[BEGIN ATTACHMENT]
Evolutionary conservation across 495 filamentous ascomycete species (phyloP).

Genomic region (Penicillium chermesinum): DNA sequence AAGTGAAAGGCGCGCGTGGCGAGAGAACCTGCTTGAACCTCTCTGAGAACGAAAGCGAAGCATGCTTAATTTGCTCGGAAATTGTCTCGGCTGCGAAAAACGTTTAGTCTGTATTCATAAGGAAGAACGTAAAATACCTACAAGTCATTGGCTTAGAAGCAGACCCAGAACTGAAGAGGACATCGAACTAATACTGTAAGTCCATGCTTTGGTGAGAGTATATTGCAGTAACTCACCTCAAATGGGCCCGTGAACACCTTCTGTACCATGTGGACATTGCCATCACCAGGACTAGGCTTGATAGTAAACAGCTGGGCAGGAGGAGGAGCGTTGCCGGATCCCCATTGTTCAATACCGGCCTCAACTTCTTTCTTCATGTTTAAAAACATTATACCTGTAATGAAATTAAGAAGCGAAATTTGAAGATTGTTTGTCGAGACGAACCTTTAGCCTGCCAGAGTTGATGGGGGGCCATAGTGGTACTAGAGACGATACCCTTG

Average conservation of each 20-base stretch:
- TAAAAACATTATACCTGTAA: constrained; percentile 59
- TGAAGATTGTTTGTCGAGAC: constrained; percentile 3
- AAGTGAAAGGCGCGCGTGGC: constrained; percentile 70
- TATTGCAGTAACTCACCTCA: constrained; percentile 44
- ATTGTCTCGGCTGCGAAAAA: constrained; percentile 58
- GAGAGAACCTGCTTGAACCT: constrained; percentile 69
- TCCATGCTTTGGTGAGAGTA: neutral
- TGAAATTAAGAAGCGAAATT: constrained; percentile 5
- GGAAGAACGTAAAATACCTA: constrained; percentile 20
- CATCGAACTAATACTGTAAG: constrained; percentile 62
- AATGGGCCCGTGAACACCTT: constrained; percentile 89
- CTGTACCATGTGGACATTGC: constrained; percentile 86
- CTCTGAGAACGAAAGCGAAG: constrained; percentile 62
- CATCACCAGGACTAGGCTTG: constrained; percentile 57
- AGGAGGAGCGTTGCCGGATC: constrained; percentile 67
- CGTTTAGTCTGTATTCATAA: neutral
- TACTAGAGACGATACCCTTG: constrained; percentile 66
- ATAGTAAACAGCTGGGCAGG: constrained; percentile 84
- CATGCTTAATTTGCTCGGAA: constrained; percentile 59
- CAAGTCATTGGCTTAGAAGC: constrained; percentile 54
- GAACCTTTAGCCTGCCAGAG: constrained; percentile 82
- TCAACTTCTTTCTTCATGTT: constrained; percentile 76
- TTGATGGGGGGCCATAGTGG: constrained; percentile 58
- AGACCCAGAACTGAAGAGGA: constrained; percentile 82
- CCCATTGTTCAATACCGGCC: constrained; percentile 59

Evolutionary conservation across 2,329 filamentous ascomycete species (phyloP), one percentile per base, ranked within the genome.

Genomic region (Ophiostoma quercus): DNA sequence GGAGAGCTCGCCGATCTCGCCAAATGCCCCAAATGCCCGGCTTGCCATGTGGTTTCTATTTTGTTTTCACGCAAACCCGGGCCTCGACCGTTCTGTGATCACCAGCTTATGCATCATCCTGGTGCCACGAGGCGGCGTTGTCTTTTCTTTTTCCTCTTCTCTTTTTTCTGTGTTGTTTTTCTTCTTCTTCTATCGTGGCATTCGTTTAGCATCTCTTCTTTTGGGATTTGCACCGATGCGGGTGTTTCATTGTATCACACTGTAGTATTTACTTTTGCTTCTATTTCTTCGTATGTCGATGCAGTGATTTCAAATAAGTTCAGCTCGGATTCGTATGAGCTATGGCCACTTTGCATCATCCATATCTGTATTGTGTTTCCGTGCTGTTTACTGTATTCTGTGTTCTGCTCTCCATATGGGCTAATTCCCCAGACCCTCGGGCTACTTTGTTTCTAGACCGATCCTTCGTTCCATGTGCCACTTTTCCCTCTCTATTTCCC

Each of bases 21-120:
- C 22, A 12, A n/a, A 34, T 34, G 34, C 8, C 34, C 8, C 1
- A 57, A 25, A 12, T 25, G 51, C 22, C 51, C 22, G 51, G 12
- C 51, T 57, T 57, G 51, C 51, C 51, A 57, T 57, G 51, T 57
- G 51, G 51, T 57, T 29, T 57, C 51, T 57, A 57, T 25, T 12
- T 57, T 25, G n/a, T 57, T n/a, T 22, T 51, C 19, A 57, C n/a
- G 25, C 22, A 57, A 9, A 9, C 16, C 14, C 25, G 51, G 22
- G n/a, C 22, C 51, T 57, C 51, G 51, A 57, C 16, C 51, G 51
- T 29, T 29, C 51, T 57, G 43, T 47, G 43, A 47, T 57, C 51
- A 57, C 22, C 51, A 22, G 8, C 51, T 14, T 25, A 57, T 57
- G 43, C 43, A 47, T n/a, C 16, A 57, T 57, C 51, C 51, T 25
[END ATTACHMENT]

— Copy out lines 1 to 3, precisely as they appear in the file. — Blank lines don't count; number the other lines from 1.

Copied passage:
Evolutionary conservation across 495 filamentous ascomycete species (phyloP).

Genomic region (Penicillium chermesinum): DNA sequence AAGTGAAAGGCGCGCGTGGCGAGAGAACCTGCTTGAACCTCTCTGAGAACGAAAGCGAAGCATGCTTAATTTGCTCGGAAATTGTCTCGGCTGCGAAAAACGTTTAGTCTGTATTCATAAGGAAGAACGTAAAATACCTACAAGTCATTGGCTTAGAAGCAGACCCAGAACTGAAGAGGACATCGAACTAATACTGTAAGTCCATGCTTTGGTGAGAGTATATTGCAGTAACTCACCTCAAATGGGCCCGTGAACACCTTCTGTACCATGTGGACATTGCCATCACCAGGACTAGGCTTGATAGTAAACAGCTGGGCAGGAGGAGGAGCGTTGCCGGATCCCCATTGTTCAATACCGGCCTCAACTTCTTTCTTCATGTTTAAAAACATTATACCTGTAATGAAATTAAGAAGCGAAATTTGAAGATTGTTTGTCGAGACGAACCTTTAGCCTGCCAGAGTTGATGGGGGGCCATAGTGGTACTAGAGACGATACCCTTG

Average conservation of each 20-base stretch: